I’ve been pondering the existence of devices like the Asus PadFone and PadFone 2 recently.
Not really convertible devices, not really hybrid devices, they’re an electronic centaur. Like an Amphicar or a Taylor Aerocar, the PadFone devices compromise their ability to be one good device by instead being two less than great devices.
I haven’t found a good description of devices like the PadFone – I refer to them as “form integrated”. One device is a dumb terminal and relies on the brain of the other.
While a novel approach, the reality is that form integrated devices are a bit nonsensical. Imagine a phone that integrates with a tablet, or a tablet that integrates into a larger display. To really work well, the devices must be acquired together, and if one breaks, it kills the other (lose your Fone from the PadFone, and you’ve got a PadBrick).
You also wind up with devices where the phone must be overpowered in order to drive the tablet (wasting battery) or a weak phone that results in a gutless tablet when docked.
Rather than this “host/parasite” model of the form integrated approach, I would personally much rather see a smart pairing of devices. Pairing of my iPhone, iPad, and Mac, or pairing of a Windows Phone, Windows 8 tablet, and a Windows 8 desktop.
What do I mean by smart pairing? I sit down at my desktop, and it sees my phone automatically over Bluetooth or the like. No docking, no need to even remove it from my pocket. Pair it once, and see all the content on it. Search for “Rob”, and see email that isn’t even on the desktop. Search for “Windows Blue”, and it opens documents that are on the iPhone.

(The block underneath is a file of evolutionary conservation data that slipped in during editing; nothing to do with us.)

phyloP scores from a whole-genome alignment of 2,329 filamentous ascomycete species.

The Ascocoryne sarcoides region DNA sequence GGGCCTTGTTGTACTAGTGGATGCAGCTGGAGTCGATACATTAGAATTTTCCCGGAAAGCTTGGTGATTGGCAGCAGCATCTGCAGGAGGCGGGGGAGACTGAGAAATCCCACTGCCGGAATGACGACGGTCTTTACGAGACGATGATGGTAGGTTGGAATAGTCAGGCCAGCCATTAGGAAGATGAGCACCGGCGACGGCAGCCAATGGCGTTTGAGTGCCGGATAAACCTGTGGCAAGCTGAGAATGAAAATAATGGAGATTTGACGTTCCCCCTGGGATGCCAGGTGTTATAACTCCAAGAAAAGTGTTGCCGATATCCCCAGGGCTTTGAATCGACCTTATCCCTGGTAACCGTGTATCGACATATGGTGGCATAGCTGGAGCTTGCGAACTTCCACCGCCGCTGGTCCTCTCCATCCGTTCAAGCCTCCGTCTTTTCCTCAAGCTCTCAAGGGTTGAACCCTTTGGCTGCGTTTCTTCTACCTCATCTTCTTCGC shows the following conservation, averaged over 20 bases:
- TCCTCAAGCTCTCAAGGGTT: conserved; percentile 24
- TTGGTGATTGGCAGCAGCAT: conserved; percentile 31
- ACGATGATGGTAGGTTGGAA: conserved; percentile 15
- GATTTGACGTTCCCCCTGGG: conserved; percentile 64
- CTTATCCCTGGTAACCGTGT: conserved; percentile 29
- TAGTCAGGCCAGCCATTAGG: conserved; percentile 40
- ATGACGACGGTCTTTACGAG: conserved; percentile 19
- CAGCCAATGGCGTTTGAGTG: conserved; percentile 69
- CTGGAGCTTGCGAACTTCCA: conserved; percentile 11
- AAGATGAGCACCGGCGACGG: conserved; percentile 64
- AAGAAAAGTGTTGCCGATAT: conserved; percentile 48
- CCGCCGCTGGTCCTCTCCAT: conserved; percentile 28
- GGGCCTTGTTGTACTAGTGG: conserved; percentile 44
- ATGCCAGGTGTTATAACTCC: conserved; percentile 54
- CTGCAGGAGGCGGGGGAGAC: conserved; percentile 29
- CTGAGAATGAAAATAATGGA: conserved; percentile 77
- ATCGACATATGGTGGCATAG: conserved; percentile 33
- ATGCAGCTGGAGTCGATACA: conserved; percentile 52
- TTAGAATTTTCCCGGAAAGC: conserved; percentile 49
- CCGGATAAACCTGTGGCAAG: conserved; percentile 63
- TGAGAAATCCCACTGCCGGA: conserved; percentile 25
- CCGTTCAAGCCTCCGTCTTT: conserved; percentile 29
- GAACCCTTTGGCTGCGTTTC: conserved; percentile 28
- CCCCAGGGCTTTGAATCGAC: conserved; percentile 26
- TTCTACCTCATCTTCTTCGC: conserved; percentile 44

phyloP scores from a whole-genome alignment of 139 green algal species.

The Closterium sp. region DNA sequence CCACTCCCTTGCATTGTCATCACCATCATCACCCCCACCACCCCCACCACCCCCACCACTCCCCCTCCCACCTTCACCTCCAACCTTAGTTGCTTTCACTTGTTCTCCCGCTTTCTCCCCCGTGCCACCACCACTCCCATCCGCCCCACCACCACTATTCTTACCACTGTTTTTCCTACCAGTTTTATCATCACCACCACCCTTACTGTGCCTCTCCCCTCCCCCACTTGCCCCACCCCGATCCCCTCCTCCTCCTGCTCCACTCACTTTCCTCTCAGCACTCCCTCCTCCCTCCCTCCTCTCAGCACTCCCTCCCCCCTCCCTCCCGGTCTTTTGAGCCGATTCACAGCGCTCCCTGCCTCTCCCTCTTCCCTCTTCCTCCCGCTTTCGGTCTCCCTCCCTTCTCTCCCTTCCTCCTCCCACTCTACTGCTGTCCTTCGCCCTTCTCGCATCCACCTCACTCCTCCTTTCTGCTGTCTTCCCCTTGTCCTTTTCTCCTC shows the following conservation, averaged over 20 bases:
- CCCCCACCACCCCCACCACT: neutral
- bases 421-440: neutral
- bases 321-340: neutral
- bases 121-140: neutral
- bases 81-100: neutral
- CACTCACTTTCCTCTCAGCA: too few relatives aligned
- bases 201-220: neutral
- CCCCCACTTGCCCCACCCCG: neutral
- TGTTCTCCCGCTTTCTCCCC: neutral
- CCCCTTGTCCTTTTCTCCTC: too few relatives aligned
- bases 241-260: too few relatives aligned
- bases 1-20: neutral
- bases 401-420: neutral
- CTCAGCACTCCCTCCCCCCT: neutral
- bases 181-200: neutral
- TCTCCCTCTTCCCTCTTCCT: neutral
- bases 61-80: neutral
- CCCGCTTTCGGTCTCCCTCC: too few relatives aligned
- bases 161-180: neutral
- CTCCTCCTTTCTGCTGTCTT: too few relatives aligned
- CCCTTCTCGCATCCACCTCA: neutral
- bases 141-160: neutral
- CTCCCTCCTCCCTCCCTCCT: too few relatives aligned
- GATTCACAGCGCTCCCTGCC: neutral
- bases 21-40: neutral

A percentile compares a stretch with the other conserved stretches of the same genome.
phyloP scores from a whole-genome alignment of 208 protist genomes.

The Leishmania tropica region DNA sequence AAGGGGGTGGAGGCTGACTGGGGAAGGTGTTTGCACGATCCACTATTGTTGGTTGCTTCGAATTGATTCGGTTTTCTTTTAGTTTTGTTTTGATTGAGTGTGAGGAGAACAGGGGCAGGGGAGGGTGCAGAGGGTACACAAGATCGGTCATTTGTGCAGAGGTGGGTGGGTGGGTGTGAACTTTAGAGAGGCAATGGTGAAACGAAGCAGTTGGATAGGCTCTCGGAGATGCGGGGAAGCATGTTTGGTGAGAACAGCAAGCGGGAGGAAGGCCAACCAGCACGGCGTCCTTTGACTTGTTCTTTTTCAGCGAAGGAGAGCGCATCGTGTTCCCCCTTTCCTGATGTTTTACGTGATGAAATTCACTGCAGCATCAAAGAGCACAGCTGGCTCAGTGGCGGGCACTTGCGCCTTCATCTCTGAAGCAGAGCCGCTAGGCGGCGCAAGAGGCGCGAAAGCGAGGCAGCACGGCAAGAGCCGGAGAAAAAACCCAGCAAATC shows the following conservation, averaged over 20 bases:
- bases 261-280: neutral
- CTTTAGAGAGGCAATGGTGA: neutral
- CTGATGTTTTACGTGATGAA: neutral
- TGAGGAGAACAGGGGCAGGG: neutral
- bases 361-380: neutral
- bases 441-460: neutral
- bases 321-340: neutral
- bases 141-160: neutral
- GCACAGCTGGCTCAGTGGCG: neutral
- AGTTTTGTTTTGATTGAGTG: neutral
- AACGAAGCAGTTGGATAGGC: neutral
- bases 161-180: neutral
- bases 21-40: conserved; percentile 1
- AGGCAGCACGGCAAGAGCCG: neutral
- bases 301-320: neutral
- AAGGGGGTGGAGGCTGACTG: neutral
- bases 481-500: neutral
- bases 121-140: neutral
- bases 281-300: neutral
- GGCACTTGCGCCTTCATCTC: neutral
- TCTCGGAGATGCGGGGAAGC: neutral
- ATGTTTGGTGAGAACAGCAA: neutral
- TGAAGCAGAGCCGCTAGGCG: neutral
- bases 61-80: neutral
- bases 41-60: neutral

The Documents directory on my desktop should be browsable from my phone, too (when on the same network or if I elect to link them over the Internet).
Content, even if it is stored in application silos, as Windows Store applications and iOS/OS X applications do, should be available from any device.
I think it would also be ideal if applications could keep context wherever I go. Apple’s iCloud implementation begins to do this. You can take a document in Pages across the Mac, iPad, and iPhone, and access the document wherever you are. Where Asus is creating a hardware-based pairing between devices, Apple is creating a software-based pairing, through iCloud. It is still early, and rough, but I personally like that approach better.
My belief is that people don’t want to dock devices and have one device be the brain of another. They don’t want to overpay for a pair of devices that aren’t particularly good at either role and instead will pay a premium for two great devices, especially if they integrate together seamlessly and automatically.
Much as I believe the future of automotive electronics is in “smartphone software integrated” head units rather than overly-complex integrated computing built into the car, the future of ubiquitous computing lies in a fabric of smart devices that work together, with the smartphone most likely being the key “brain” among them. Not with its CPU driving everything else, but instead with it’s storage being pervasively available wherever you are, without needing to be docked or plugged in.